timeline passes. In this example, the two O columns will 
delete, and then the X column will drop and cause another 
delete with the next timeline pass.

OX  
OX  

 OXXO
 OXOO




5.7.	Power Slice

A power slice causes two or more deletes when it drops. 
Usually you get these deletes by staggering columns of 
blocks.


OX  
OX

  X
  X 
 OXXO
 OOOO




5.8.	Advanced slice and dice

As you get better with slicing, you can build higher 
columns. If you are fast enough, you might be able to drop 2 
or 3 blocks into one of these structures and get quite a few 
deletes. Sometimes folks will call these J, U, or L 
structures because they look like letters J, U, and L. These 
structures can have a one or two square opening in the 
middle. The advantage of one square opening is that you get 
an extra deletes with the drops. The next section has 
details on how to maximize deletes with each type of block.

   O     O O    O
   O     O O    O
 O O     O O    O
 OOO     OOO    OOO


Variations on JUL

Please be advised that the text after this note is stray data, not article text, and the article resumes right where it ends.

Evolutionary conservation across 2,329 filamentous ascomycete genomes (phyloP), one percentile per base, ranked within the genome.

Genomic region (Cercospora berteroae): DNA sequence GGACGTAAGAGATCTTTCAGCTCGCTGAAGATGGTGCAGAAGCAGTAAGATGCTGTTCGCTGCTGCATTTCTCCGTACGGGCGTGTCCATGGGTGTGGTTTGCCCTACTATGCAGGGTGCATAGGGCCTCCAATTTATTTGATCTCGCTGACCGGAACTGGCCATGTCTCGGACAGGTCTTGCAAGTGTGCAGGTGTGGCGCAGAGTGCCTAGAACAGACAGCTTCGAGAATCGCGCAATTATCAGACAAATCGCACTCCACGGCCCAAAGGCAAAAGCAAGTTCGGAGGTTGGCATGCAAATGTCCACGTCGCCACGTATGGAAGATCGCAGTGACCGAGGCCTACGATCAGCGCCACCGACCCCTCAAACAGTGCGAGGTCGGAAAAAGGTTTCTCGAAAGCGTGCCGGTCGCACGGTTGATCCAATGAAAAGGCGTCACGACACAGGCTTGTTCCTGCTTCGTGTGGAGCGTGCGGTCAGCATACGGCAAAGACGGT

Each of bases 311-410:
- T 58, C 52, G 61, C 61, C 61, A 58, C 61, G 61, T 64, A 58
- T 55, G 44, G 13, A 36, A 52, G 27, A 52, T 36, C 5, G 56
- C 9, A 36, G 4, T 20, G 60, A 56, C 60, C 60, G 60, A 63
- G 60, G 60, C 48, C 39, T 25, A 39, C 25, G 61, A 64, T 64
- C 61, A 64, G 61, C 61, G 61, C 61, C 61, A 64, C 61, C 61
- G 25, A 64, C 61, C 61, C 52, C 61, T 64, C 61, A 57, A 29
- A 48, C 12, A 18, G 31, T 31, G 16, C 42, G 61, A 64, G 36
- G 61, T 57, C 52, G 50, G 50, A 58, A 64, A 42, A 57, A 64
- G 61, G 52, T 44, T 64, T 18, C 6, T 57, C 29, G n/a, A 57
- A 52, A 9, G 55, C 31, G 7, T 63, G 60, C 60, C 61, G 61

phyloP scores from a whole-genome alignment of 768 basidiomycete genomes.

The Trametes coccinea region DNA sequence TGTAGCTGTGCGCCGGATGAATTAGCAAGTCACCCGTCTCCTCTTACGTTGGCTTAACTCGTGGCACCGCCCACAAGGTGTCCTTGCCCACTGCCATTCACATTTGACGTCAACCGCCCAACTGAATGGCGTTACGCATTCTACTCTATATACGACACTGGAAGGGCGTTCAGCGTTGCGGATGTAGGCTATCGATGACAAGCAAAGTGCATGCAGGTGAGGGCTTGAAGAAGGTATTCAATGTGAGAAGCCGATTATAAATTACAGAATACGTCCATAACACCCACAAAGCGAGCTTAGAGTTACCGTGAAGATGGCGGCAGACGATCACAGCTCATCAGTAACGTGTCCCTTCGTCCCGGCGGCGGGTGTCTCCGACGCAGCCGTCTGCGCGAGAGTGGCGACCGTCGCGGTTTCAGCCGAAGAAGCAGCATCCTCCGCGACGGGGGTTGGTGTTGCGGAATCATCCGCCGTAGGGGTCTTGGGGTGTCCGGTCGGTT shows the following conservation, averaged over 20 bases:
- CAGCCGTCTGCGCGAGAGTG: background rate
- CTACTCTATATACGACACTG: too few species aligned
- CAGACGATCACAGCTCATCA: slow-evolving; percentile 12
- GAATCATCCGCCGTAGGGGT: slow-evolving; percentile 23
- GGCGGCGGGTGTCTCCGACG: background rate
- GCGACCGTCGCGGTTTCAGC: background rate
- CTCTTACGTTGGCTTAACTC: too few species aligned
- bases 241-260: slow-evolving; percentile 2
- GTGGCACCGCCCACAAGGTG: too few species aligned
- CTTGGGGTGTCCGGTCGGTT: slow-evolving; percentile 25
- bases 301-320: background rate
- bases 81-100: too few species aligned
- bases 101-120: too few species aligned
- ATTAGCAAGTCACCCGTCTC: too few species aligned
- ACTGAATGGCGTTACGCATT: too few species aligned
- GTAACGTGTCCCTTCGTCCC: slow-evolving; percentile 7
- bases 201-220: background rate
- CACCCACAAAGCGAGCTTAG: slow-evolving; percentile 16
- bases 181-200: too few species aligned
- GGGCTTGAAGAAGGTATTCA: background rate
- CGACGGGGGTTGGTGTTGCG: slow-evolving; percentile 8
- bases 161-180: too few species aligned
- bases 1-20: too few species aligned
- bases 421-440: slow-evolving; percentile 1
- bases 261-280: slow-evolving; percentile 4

X  O     O X    O  X
X  O     O X    O  X
XO O     O X    O  X
XOOO     OOO    OOOX



5.9.	Maximizing Deletes

I?ve spent quite a bit of time trying to figure out how to 
get the most number of deletes from a single drop. There are 
two issues here: 1. Maximizing delete with this drop, and 2. 
Setting up to maximize deletes with another drop. For now, 
lets focus on how to maximize the number of points you get 
with each type of block. As you develop your skills, you 
will naturally setup these types of patterns.

5.9.1.	Blanks (0 or 4)

6 deletes from a blank or four block.

 OO
 OO

O  O     OOOO
O  O --> OOOO
OOOO     OOOO




5.9.2.	Ones and Threes (1 or 3)

4 deletes from a One or Three block

XO
OO
        X 
  O     OOO
O O --> OOO
OOO     OOO



5.9.3.	Twos (2)

5 deletes from a Two block (Note: A = any block that does 
not complete a delete.)

 XO
 XO

X        XX 
X    --> XX 
XO O     XOOO
AO O     AOOO
AOOO     AOOO


3 deletes from a Two block


 XX
 OO
          XX
O  O --> OOOO
OOOO     OOOO


Or even 4 deletes from a Two block



 OX
 OX
     
O  X     OOXX
O  X --> OOXX
OOXX     OOXX


5.9.4.	Deuces (2x)


3 deletes from a Deuce block


 OX
 XO
          O 
X        XX 
XX   --> XXX
AO O     AOOO
AOOO     AOOO



5.10.	Managing Leftovers



5.10.1.	Cleaning up a mess

[Eventually I plan to add some details on how to clean up a